The nuclear option
Reuters' Tom Doggett is reporting that next month the Bush Administration will ask for money to restart a long abandoned program to reprocess spent nuclear fuel. Apparently this is part of Bush's Twelve Step Program to Cure our Oil Addiction -- by promoting nuclear power. Originally scheduled to be announced in the State of the Union address, it was scrapped allegedly because the details weren't ready. Or maybe because they wanted to get it under the radar screen, not on the TV screen.
The administration plans to ask in its 2007 budget next month for $250 million so the Department of Energy can develop new ways to reprocess nuclear fuel to make it harder to use its plutonium byproduct in nuclear weapons, the source said.Gee, I'm glad the threat of terrorists and rogue nations has decreased so significantly since the 1970s we don't have to worry about it any more. I guess 9/11 did change everything. President Carter (himself a nuclear engineer) instituted the reprocessing ban in the 1970s, but it was lifted by Reagan and reinstituted by Clinton. Is there a pattern here?
"We expect (the) nuclear recycling program to be reflected in DOE's budget," the source told Reuters, speaking on condition of anonymity.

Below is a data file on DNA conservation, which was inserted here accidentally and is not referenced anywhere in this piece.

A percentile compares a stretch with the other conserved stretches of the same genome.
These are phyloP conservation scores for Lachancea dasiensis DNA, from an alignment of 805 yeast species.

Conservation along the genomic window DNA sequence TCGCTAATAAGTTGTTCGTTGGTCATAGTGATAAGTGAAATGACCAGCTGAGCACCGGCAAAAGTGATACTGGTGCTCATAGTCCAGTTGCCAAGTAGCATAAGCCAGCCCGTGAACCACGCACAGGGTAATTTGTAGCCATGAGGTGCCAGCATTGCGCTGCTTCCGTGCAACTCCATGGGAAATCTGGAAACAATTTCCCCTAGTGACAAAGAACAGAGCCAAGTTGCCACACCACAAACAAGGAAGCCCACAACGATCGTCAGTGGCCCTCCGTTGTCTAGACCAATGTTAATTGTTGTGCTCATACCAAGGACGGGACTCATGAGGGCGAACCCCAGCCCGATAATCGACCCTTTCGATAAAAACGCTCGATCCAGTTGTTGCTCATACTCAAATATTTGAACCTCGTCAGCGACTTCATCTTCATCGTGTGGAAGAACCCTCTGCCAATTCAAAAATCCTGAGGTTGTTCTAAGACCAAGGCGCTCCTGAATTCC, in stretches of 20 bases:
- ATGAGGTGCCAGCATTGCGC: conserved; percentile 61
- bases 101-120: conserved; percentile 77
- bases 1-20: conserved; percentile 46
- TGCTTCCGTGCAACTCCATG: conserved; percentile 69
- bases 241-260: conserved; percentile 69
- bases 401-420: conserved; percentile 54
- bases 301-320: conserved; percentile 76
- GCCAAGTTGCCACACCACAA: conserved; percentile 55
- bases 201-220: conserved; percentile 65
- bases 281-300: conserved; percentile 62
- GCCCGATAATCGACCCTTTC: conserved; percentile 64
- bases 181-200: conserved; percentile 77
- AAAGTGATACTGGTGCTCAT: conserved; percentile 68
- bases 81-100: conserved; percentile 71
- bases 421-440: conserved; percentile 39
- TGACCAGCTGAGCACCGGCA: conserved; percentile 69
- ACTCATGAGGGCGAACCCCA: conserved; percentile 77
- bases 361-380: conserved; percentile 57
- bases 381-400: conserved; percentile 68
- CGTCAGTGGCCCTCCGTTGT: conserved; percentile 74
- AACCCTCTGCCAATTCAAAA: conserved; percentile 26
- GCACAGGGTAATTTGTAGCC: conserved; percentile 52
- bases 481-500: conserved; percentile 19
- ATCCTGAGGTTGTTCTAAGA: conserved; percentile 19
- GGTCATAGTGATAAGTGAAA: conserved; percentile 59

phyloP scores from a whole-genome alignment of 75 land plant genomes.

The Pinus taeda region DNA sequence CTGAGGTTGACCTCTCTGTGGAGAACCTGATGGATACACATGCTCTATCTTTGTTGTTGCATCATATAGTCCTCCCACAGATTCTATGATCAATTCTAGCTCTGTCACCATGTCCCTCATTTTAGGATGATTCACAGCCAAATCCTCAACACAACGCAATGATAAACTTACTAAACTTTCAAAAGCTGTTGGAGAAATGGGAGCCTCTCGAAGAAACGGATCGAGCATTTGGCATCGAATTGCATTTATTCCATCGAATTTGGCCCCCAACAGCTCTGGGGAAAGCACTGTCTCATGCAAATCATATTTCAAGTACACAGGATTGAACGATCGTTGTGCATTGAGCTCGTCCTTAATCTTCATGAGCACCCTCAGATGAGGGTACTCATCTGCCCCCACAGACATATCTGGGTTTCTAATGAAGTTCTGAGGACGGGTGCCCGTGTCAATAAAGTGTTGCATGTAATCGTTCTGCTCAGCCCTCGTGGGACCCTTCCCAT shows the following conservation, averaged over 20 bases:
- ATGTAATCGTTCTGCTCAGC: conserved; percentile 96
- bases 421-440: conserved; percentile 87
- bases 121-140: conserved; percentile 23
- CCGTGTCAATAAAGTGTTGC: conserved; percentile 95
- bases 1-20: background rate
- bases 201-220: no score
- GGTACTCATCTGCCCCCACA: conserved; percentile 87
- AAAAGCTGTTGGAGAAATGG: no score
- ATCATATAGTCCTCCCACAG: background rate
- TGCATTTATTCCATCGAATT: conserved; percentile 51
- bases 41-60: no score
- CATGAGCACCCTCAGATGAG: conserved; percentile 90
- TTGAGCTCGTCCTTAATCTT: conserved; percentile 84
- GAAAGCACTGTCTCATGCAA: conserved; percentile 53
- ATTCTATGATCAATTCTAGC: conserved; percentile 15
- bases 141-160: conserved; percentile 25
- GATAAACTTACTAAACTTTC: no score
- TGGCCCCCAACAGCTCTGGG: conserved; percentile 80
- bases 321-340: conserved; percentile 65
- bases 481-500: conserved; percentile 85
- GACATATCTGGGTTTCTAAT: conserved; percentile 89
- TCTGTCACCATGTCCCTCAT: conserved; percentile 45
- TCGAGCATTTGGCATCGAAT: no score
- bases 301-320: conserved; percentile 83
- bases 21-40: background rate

A White House spokesman declined to comment on the proposal. An administration official said a consensus stance had been reached regarding reprocessing, but declined to provide details.
The United States stopped recycling nuclear fuel in the 1970s because it was too expensive and there was concern terrorist groups or rogue nations could get access to plutonium and make nuclear bombs. (Reuters)
"We've been talking with a number of countries about how to move forward on expanding nuclear energy to meet our global energy needs," White House spokesman Scott McClellan told reporters.I wonder if North Korea or Iran were among the countries Bush was talking to about it. I understand they are interested in the same thing.
"It's an energy source that is clean ... it helps us address our energy and national security need," he said. "The president is very focused on this matter."